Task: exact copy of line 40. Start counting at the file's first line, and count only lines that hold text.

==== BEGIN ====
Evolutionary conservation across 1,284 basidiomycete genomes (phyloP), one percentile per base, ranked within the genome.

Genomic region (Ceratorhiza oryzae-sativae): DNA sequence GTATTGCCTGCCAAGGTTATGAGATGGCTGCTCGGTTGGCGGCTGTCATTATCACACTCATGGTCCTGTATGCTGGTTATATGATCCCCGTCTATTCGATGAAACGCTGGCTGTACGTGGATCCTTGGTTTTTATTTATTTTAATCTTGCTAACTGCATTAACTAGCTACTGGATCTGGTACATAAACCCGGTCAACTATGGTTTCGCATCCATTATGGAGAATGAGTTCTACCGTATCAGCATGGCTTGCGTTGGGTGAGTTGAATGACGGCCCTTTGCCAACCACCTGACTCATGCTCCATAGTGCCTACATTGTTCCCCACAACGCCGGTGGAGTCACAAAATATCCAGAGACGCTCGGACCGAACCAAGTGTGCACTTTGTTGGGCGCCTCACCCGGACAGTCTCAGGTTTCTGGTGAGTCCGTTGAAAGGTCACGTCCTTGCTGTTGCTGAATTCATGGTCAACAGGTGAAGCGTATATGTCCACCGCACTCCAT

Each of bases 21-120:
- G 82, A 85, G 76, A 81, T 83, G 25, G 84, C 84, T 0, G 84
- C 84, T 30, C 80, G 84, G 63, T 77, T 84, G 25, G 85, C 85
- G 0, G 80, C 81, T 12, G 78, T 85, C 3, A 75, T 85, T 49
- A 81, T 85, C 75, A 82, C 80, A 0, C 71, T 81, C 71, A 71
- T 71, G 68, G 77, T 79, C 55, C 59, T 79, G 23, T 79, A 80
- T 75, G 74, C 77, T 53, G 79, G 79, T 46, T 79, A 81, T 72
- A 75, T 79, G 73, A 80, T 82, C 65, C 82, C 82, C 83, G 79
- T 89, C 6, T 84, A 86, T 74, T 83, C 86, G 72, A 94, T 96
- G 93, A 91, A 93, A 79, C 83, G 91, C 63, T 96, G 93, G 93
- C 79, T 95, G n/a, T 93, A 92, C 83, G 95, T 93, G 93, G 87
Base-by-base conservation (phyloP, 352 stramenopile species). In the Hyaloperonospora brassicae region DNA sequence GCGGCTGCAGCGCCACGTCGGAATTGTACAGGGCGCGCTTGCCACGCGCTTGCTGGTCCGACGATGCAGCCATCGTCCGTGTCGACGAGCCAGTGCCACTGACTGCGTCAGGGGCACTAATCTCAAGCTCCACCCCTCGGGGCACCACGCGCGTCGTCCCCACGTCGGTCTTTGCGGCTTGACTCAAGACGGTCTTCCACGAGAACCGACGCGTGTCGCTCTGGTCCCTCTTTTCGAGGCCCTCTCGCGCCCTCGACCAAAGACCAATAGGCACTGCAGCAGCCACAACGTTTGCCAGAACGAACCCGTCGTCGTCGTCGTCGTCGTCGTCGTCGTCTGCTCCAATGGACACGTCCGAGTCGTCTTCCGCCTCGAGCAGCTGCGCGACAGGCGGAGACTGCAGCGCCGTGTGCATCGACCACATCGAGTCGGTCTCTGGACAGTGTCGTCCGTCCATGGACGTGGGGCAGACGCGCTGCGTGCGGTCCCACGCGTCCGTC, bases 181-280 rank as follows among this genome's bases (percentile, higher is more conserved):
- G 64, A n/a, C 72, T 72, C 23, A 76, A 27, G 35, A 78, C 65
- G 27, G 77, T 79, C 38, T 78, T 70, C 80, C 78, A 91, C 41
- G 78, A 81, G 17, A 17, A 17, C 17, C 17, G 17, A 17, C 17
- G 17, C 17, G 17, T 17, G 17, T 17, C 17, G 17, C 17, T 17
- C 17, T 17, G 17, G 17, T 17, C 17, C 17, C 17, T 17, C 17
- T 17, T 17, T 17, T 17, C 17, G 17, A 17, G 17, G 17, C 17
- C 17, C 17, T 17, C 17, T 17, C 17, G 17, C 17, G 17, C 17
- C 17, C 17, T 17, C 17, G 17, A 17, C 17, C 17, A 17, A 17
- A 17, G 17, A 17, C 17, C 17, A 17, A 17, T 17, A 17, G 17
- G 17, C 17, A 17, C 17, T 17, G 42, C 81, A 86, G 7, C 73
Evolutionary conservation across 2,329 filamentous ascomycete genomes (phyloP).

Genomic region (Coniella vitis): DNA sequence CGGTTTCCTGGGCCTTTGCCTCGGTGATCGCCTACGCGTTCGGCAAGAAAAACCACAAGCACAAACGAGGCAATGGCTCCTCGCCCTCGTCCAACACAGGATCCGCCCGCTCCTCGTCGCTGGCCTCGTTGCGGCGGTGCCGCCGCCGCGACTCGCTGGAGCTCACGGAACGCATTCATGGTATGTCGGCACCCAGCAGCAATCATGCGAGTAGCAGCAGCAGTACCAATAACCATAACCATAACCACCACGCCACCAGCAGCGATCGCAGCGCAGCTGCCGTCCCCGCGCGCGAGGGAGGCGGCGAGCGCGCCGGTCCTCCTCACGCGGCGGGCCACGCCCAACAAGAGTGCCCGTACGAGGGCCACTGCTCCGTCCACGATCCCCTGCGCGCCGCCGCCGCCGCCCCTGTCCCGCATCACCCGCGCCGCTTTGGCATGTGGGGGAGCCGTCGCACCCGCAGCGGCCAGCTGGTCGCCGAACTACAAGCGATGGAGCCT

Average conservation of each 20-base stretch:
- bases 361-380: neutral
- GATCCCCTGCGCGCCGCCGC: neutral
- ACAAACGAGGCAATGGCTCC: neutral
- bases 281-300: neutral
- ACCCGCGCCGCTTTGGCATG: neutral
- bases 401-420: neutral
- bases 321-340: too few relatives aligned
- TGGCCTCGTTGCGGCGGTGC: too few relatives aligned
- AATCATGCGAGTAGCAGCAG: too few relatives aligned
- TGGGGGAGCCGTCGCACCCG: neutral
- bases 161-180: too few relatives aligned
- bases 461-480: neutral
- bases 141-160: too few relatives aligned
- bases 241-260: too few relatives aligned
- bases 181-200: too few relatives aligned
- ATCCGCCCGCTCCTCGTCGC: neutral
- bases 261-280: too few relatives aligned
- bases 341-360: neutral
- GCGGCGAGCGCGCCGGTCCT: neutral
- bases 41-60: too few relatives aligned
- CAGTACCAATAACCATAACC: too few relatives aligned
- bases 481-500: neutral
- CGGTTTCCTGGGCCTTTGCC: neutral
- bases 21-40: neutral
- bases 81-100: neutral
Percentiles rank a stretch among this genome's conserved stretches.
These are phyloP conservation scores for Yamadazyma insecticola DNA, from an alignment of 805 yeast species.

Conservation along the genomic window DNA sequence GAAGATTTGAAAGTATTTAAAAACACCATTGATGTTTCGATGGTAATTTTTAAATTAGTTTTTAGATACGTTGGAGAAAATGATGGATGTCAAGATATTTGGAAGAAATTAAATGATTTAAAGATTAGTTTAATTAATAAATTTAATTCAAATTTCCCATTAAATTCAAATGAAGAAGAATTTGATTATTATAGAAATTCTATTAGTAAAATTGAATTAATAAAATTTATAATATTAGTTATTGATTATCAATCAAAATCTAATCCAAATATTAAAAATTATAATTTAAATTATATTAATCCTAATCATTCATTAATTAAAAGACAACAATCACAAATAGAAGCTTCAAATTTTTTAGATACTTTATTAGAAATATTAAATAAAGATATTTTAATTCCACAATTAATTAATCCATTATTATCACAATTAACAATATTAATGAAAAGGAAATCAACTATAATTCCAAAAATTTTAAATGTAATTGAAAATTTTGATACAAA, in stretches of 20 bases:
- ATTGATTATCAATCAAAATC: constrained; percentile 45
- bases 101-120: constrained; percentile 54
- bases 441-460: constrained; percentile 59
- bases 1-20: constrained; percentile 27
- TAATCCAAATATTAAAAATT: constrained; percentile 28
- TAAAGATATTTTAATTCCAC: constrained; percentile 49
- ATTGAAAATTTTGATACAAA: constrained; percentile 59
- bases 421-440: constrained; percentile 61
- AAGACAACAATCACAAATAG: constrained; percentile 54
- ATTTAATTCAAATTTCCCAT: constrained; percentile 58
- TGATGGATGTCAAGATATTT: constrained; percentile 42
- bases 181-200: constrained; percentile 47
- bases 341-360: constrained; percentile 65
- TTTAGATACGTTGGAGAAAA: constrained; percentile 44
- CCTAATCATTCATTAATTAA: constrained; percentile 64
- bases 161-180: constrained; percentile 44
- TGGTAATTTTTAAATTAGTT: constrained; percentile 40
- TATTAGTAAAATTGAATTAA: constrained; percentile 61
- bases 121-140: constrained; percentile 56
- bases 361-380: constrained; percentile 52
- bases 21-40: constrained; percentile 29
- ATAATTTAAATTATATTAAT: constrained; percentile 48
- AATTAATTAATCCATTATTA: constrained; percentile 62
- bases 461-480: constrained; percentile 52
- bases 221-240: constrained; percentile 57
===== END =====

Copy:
- bases 141-160: too few relatives aligned